How to Transition from Teacher to Instructional Designer
In the last episode, we spent some time learning about educational consulting and whether or not that career might be something of interest to you. But in this episode we’re going to look at another ideal job for teachers who are considering leaving the classroom.
If you’ve ever wondered about instructional design and if that might be a good option for you, be sure to keep listening because we’re going to talk about what it is and everything you need to know about transitioning from teacher to instructional designer.
And don’t worry if you aren’t familiar with the term because this entire episode is devoted to deciphering what this career is all about as well as how this might just be the perfect fit for you.
What is Instructional Design?
According to Instructional Design Central, instructional design is “the process by which learning products and experiences are designed, developed, and delivered. These learning products include online courses, instructional manuals, video tutorials, learning simulations, etc.”
Wikipedia defines instructional design as “the practice of systematically designing, developing and delivering instructional materials and experiences, both digital and physical, in a consistent and reliable fashion toward an efficient, effective, appealing, engaging and inspiring acquisition of knowledge. The process consists broadly of determining the state and needs of the learner, defining the end goal of instruction, and creating some ‘intervention’ to assist in the transition. The outcome of this instruction may be directly observable and scientifically measured or completely hidden and assumed.”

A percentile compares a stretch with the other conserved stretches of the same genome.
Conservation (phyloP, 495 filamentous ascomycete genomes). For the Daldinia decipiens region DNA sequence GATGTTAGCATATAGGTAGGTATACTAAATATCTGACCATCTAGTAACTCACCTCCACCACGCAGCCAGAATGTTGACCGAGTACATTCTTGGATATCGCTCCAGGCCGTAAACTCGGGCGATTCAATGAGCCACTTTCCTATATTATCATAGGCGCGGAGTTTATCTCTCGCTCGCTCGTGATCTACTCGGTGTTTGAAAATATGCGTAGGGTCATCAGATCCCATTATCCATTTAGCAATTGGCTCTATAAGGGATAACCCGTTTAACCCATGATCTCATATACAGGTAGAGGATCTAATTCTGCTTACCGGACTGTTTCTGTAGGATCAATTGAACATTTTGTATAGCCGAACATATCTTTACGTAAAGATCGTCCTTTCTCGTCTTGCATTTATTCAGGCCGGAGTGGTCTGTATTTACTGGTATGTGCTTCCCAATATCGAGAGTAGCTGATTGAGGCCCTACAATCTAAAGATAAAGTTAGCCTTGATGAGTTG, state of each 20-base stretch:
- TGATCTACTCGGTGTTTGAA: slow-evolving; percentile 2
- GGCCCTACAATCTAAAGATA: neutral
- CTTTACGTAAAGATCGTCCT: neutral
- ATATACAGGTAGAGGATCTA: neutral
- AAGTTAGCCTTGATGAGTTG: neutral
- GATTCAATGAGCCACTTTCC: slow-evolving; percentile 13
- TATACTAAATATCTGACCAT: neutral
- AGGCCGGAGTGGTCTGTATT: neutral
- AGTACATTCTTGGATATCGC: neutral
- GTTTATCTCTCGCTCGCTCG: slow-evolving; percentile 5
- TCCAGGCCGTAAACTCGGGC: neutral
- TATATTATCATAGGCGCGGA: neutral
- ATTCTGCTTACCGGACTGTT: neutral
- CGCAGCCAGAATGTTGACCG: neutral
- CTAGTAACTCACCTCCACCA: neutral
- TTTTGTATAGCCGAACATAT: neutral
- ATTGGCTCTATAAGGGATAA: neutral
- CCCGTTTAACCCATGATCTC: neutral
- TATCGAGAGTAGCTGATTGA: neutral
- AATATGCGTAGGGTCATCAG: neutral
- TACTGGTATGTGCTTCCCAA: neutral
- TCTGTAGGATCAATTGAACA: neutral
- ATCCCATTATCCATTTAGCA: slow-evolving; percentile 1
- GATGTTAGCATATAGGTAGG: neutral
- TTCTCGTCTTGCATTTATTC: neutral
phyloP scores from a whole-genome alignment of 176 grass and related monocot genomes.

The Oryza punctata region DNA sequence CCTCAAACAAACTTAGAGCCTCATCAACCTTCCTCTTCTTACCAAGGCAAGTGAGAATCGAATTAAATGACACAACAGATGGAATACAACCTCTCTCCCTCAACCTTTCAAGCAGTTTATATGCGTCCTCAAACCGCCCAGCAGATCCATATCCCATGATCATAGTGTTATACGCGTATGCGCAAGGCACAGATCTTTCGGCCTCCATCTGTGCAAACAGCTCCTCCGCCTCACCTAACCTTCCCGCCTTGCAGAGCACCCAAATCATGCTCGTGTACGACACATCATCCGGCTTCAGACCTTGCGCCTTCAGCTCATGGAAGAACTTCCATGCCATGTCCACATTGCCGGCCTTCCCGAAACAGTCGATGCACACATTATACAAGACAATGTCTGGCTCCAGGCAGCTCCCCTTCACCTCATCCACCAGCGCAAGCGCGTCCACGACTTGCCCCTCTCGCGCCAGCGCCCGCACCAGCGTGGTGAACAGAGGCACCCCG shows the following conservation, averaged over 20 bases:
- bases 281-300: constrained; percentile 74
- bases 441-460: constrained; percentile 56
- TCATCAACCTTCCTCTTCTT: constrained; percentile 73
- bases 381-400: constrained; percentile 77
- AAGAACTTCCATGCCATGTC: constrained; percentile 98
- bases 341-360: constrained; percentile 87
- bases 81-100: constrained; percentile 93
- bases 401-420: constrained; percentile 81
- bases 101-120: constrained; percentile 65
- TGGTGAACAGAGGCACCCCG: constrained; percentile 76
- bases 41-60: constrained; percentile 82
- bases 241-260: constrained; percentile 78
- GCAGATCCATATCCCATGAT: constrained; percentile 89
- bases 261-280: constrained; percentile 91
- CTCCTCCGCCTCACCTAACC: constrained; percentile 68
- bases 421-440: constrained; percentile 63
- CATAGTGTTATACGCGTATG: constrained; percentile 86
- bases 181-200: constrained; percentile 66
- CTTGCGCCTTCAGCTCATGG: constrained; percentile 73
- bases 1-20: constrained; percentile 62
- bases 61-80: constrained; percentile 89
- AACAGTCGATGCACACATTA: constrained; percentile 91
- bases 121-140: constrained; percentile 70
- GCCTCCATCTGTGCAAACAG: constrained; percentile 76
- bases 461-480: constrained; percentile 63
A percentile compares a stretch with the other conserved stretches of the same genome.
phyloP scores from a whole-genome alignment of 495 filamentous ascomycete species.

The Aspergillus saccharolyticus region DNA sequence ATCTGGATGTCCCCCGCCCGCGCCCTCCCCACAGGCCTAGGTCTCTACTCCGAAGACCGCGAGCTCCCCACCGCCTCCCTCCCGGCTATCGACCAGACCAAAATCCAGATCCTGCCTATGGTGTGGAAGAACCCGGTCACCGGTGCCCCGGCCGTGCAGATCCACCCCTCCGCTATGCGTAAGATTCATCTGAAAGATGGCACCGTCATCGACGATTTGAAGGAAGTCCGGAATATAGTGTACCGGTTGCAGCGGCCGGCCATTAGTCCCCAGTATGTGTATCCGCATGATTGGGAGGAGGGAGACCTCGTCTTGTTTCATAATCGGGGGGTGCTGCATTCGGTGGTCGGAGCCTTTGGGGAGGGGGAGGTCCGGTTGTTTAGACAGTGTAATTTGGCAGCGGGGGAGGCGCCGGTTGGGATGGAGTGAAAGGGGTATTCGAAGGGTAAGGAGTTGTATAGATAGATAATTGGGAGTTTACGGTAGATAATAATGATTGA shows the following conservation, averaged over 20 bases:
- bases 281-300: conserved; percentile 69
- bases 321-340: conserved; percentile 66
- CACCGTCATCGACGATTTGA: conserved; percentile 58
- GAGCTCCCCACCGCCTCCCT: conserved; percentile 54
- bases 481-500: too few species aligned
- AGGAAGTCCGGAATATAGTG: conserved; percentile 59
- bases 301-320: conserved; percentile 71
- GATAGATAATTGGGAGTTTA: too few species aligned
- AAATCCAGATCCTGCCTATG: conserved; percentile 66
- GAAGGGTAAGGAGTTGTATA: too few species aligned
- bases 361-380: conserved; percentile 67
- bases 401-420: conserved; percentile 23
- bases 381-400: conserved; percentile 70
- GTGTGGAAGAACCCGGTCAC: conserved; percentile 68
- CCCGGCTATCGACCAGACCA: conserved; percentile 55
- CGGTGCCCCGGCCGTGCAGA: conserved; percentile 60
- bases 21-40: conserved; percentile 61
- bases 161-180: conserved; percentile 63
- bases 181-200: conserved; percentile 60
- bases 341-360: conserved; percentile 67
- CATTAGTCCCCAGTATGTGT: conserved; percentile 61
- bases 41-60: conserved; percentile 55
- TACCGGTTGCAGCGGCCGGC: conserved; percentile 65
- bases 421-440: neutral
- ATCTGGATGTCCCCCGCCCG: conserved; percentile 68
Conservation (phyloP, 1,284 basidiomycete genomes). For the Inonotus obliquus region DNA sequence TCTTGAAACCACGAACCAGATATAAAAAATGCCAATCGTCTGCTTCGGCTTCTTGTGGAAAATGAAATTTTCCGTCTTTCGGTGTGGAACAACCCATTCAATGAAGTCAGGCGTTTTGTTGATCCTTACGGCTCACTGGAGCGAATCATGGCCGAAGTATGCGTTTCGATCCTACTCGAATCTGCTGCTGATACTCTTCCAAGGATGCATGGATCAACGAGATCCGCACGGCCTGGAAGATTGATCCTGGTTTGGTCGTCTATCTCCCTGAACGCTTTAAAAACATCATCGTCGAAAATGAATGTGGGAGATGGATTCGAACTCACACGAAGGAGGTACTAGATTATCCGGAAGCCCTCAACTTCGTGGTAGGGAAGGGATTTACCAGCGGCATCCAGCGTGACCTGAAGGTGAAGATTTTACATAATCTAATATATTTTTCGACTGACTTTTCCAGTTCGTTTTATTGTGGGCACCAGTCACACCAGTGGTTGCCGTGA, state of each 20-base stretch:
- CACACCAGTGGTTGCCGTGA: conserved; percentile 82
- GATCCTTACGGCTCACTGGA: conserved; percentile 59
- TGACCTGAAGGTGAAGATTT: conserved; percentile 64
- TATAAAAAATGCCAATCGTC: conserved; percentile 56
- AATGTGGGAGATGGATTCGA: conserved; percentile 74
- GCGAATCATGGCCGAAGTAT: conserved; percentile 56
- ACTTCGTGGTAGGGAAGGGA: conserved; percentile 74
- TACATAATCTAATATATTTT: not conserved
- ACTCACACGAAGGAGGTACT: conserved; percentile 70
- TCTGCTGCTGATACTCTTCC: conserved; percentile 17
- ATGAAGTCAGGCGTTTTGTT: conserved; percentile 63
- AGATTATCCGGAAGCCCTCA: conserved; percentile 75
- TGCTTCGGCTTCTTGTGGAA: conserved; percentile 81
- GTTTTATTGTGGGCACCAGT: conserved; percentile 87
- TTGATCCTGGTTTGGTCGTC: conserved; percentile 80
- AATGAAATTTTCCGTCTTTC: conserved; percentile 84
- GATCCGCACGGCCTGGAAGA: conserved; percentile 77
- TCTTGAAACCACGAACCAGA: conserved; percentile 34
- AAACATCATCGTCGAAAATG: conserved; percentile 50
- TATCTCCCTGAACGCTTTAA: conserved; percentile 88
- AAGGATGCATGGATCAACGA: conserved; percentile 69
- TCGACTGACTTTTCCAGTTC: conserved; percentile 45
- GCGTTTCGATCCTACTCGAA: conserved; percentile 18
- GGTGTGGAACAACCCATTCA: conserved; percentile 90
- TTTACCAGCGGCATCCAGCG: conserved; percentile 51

So in a nutshell, instructional design is taking complex information, breaking it down into understandable chunks, connecting that information to something relatable and memorable, and providing opportunities to practice and apply the new information.
What do Instructional Designers do?
The role of an instructional designer then is to take the essential information and create resources, tools, and methods to increase knowledge, understanding, and application.
Have you ever taken complex information and created learning resources for your students? Well, guess what? You played the role of instructional designer.